there was an album released in the early 80s with a band title GO. This was actually a contractual cherade as the “band” included Steve Winwood, Al Dimelo, Jack Dejonette and several other unbelievable musicians that had been contracted to play a couple of shows in japan (one of which was taped apprently). I used to have this album and lost it in college. I have never seen another copy or run into anyone else who knows what Im talking about. Anyone here know anything about it, I have been searching for about 15 years now LOL.

Matt says:

I like CR/EMI's attitude on this.....

Its perfect. If an in my opinion When it doesnt work the band can acctually sue for wrongfull rep. or something to that effect. Also (like I said my oppinion) when it does go wrong it will be full proof that thies corperations are loosing ground by stareing into the past and noone will put there faith in big corp buisness. And the giant falls. I love big corps. they give alot of people jobs but when they have bricks for brains well mabie that buisness should die. bye bye

Mike Masnick (profile) says:

Re: You can embed the video

You just have to go to Vimeo to do it. They don’t have the ridiculous licensing agreement with EMI that YouTube does. Ok Go hates to have to use them, since they have a much (much much) smaller market share than YouTube has.

That’s the new video, and it’s not authorized by EMI. I was talking about the old video in the original post.

Rachel says:

Maybe if you look at it another way...

What if the band were doing this independent of their label? OK Go does that a lot. Would you still have the same level of disgust if this was an experiment the band were trying for themselves?

I’m an independent musician myself and all of the blogs I read are saying “You have to give your music away for free, and that sucks, but you should ask for something in return.” Usually they suggest that you get an email address for your mailing list, but having someone tweet a link where they can get a copy of the song for free as well doesn’t seem like too much to ask.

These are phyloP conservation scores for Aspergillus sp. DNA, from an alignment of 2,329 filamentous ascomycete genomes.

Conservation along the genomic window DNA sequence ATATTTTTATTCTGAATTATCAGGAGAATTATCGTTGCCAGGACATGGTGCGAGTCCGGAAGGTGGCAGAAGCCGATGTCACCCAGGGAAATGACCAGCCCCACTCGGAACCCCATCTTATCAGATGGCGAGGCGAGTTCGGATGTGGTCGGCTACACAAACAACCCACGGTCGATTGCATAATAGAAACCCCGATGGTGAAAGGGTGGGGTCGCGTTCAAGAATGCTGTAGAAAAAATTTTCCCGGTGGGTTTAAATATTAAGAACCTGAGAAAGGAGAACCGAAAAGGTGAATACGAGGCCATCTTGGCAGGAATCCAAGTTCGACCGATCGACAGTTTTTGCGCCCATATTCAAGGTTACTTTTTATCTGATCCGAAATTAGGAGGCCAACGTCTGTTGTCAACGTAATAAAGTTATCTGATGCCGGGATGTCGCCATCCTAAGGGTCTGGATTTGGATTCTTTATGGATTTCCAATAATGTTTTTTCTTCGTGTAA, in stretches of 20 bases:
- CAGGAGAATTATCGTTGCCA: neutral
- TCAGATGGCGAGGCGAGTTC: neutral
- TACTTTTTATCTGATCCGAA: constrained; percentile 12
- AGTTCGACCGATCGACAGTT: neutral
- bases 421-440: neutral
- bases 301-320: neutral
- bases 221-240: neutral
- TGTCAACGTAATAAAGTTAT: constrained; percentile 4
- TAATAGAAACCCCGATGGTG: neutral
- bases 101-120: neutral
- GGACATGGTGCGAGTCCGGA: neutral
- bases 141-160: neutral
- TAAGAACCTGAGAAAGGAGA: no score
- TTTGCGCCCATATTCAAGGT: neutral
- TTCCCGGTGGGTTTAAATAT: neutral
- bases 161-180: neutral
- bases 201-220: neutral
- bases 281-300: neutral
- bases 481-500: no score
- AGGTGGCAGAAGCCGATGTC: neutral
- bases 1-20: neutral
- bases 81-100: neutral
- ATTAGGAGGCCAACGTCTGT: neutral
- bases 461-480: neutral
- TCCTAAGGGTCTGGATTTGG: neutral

I hadn’t for one second thought that this was their label’s doing. I’ve been a fan of OK Go for a long time and this smacks of their marketing style. For the record, they currently have two free tracks for download. A live version of White Knuckles is available via the tweeting method and the marching band version of This Too Shall Pass is available in exchange for your email address. Being that these are not the album versions of the songs, the label doesn’t have the same level of control over the tracks that they would otherwise.

Hate the song and the band all you want and snark as much as the internet can handle, but you can’t fault a band for trying different ways to get their name out there.

Rachel says:

Re: Re: Maybe if you look at it another way...

But I don’t think it *is* bad. Listeners say “Hey we want free music.” Band says “Sure, but can you do us a favor and tweet that you’re getting a copy of this song for free?” Listeners say “OMFG WHY YOU WANT SO MUCH?!” Where is the logic in that? A Lot of money goes into producing music. I know, because I’m in it myself and a LOT of my money goes into it, and I’m not making too much in return just yet.